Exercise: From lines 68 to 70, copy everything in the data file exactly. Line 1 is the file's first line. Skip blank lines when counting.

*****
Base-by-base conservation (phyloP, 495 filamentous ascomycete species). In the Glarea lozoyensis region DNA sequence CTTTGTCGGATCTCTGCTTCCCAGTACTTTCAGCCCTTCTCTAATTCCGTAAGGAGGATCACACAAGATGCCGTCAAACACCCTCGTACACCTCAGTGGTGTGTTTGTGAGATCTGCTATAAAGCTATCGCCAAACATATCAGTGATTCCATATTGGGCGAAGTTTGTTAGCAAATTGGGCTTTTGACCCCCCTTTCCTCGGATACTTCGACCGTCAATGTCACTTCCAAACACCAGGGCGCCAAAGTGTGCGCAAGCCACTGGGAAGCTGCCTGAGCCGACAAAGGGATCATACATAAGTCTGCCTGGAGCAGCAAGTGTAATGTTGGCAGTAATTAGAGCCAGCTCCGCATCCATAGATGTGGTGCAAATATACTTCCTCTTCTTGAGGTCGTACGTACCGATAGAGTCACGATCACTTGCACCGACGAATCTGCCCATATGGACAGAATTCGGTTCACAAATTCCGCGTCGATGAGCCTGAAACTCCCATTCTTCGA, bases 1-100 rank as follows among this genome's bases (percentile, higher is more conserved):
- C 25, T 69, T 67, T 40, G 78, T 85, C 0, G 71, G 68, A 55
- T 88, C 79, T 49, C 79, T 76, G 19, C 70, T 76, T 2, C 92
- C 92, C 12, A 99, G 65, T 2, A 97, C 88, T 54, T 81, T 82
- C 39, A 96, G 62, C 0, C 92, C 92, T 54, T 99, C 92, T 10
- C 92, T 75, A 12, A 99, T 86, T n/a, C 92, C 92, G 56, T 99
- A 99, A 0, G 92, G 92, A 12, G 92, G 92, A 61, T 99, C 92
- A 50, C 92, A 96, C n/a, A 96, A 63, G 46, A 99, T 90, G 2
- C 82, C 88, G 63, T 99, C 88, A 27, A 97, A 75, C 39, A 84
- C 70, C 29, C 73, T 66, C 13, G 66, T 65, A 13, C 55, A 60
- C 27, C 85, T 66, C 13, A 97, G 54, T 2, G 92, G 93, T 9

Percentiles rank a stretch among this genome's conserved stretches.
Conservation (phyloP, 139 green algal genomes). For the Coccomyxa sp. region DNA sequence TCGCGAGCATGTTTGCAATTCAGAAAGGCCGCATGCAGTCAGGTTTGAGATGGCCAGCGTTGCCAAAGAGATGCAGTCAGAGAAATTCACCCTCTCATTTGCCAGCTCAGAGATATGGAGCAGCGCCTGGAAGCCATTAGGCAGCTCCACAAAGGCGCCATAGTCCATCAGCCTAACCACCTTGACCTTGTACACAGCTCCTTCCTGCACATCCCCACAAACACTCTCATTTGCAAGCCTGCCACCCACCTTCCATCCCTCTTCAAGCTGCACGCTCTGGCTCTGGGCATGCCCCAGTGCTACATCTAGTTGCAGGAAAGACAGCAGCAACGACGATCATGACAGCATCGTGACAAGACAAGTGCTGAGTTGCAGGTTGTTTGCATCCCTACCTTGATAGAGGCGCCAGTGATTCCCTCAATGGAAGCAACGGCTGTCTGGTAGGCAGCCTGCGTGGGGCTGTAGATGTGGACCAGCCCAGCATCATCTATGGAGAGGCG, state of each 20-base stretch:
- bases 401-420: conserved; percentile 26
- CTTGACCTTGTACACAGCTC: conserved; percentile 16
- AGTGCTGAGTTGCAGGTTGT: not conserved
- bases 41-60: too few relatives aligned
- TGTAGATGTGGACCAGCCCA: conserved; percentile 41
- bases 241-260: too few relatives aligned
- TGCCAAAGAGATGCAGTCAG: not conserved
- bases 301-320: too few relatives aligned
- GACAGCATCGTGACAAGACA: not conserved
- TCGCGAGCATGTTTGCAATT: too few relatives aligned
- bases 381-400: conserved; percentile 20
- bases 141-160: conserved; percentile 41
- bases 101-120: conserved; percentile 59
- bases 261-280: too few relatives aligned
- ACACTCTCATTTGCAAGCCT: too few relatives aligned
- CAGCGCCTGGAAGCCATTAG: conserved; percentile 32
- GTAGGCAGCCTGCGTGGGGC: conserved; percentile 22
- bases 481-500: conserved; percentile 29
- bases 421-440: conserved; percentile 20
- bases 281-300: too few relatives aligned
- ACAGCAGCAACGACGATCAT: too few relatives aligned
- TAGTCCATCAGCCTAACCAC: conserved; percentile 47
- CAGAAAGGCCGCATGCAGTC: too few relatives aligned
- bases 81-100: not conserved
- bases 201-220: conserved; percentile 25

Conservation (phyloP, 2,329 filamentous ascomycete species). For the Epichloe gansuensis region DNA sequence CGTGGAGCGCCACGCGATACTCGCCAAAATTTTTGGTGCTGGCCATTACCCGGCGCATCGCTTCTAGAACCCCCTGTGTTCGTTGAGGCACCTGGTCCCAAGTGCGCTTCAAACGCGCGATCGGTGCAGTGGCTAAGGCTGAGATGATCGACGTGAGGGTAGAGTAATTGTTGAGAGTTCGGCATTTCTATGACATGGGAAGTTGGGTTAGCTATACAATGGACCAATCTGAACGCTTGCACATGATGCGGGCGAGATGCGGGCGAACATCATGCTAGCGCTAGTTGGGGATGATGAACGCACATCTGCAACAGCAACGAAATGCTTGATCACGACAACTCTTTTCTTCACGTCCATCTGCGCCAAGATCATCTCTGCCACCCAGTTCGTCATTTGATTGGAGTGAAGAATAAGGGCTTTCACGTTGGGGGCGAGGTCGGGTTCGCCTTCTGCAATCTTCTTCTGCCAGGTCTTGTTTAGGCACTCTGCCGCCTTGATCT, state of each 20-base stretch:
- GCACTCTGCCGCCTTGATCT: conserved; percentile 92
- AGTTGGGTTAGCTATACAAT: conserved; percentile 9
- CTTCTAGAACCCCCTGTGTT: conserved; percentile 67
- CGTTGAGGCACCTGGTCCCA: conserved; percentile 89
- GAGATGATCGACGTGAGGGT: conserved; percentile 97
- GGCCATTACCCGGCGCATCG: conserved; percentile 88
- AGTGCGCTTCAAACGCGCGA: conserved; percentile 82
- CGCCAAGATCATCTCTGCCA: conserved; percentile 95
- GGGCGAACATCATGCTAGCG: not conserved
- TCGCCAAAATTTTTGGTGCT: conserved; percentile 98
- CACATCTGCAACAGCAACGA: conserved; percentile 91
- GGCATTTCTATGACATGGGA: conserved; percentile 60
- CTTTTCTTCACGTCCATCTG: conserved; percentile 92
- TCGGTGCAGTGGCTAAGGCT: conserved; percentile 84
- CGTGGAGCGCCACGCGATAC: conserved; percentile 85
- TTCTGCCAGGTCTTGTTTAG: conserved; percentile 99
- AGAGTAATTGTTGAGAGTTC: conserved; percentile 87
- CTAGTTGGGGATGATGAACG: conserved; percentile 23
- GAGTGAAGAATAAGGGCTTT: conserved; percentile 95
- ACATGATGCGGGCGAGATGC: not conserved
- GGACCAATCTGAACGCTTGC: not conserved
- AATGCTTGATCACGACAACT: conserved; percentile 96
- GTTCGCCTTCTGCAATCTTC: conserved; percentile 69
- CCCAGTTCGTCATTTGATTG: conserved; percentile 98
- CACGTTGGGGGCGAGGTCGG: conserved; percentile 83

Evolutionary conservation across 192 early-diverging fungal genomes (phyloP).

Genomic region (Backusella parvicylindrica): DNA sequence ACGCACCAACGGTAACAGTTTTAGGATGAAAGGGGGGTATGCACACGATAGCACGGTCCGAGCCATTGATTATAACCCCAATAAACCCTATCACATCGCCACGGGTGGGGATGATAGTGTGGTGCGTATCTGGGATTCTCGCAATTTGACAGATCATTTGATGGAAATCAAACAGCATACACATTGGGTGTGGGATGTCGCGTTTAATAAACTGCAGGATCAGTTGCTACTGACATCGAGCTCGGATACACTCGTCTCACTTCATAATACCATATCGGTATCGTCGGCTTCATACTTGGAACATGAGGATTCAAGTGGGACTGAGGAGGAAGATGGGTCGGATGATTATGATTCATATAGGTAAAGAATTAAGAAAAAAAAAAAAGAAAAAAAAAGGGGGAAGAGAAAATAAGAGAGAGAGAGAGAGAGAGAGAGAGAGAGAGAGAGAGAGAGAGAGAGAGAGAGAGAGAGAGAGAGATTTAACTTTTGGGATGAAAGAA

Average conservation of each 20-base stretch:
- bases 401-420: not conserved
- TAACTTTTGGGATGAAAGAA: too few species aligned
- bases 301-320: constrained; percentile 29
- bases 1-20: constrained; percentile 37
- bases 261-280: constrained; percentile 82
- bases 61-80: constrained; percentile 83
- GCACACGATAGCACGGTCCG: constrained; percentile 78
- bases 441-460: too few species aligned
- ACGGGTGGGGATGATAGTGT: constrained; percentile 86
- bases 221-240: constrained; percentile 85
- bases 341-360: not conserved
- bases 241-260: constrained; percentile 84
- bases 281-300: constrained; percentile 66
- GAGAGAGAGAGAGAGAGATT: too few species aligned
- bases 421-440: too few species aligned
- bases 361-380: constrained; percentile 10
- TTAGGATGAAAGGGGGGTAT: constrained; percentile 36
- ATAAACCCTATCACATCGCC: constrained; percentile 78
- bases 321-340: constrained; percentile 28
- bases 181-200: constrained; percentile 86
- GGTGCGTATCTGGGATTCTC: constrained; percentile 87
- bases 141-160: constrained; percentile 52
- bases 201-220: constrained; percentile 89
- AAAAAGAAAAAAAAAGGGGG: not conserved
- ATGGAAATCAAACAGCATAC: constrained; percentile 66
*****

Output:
- bases 401-420: not conserved
- TAACTTTTGGGATGAAAGAA: too few species aligned
- bases 301-320: constrained; percentile 29